Reputation and reward: Do we need two tokens to keep the flywheel going?

In a previous post, we talked about the flywheel built around our talent pools: DAO, education, content and consulting. In the short term consulting will be our main revenue source and content will be our main proof of work to potential clients. It is therefore important to incentivise for good content and for the necessary technical and knowledge infrastructure to be in place. Consulting itself shouldn’t need any additional incentives as consultants will be paid by clients. 

The incentives of the token would ensure we have activities within the DAO going in the right direction, rewarding contributions to the talent pools content, education and DAO with tokens that give holders a share of consultings revenue.

The idea for a second token comes from the onboarding process into our talent pools. We want to ensure contributors have earned their way up into the DAO before we let them work with clients, publish articles or take up other responsibilities. The simple reason we can’t use the first token, is that we want the first token to be transferable, but status should not be transferable – we only want members to work for clients that have worked their way up, not that have bought their way in.

We are not the first to notice this paradox and I highly recommend reading this a16z future piece (we’ve also summarised it here).   

This presents a paradox: if a token can be transferred easily, then those without reputation can simply purchase it, which reduces the token’s ability to serve as a reputation signal. 

In this piece, I want to dive deeper into each of these tokens and discuss the pros and cons of this type of model. 

Reward token (proof of work)

 

Paying out a token as reward for every contribution would incentivise contribution to a certain degree, but how would we measure contribution and what would give the token value?

Our talent pools create fairly tangible stuff – articlestweetseducational videos and the infrastructure of our DAO. Once published, a set number of tokens could be paid to the member (i.e. create twitter thread and receive 10 tokens).

This would incentivise a few, but the token still wouldn’t have any real value. Making tokens valuable involves making them worth holding or using. Governance, distribution of yields or access to more earning potential are just some avenues to explore here. 

Distributing rewards

To keep the flywheel going, it might be worth distributing a part of the consulting revenues to token holders. Content creation is what – in most cases – got the client to trust us and start a project with us. It seems fair for consultants to contribute to running the operations and improving our reputation. How much the share should be is something to be discussed. Here is how the value flow could look:

Governance

The power to decide what the DAO does also makes a token worth holding. Members who have contributed and are willing to hold their tokens have skin in the game and are the people that hopefully decide in the best interest of the DAO. After all, their interests should be aligned with the DAOs as token holders are principals.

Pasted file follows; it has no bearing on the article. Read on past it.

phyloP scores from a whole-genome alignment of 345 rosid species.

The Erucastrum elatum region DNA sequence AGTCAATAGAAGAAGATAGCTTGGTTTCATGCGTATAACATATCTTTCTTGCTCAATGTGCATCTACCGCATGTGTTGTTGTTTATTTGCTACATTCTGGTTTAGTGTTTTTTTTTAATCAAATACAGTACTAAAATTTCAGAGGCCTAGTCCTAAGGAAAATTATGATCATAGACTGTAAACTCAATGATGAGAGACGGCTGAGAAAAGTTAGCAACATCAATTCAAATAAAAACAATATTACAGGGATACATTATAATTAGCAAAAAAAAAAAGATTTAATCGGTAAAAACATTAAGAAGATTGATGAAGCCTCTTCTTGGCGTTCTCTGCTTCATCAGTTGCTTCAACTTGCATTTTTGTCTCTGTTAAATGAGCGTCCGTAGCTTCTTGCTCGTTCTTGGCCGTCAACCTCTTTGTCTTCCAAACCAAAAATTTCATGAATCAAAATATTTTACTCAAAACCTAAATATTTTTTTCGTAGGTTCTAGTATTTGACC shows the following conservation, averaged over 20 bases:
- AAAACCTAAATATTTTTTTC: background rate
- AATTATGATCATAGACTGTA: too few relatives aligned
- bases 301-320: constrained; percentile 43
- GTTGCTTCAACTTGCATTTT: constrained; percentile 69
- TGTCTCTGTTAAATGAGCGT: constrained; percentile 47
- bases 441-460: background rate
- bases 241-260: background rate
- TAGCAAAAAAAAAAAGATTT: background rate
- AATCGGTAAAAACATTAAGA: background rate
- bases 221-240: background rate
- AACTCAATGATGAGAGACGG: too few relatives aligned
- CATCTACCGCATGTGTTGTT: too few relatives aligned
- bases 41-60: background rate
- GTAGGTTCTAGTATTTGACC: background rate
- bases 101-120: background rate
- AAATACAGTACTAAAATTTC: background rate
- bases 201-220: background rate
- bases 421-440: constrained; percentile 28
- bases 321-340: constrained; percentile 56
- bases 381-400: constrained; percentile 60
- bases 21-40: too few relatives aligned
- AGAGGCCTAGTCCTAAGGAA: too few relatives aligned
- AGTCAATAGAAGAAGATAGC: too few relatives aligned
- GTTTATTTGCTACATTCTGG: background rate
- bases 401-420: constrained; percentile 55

More tokens = increased skin in the game

Our DAO structure has different roles. We want to ensure that when higher ranks get more responsibility, they also have more skin in the game. Ideally they would need to hold a certain number of tokens when being in a higher role. This mechanism would allow us to give members with more skin in the game access to better paying consulting engagements or exposure to our publishing channels, creating a gated community for holders.

Potential issues

 

Diluting ownership: Rewarding every contribution means we either need to limit the number of total contributions or reduce the payout for contributions over time (like with the Bitcoin halving) to not have a completely uncapped token supply. Either way the model will dilute the voting power and revenue share of contributors over time, unless they keep contributing and by that favouring regular contributors.

Favouring regular contributors: A stable inflation rate slowly dilutes token holdings of inactive members. It would however, not benefit early contributors. In the beginning, projects need a high time commitment and a token model whose supply inflates might not be seen as a strong incentive for early contributors.

Incentivising early contributors: Staking tokens is often used as an inflation protection where the staking reward (more tokens) balances out the inflation. People willing to hold and stake their tokens can thus stay stable compared to the ones not staking. This might be an interesting counterbalance to ensure early contributors are incentivised even if we’d be abusing staking.

Status token

 

The problem with the proof of work token is that in order for it to be a reward, it needs to be tradeable. A non-tradable token limits the potential benefits such as upside in a project. Trading however, is an issue when reflecting status. We want members who have earned their status to contribute but not the buyers of the tokens they sold to. For this reason, a second token to reflect the status within the DAO might be useful.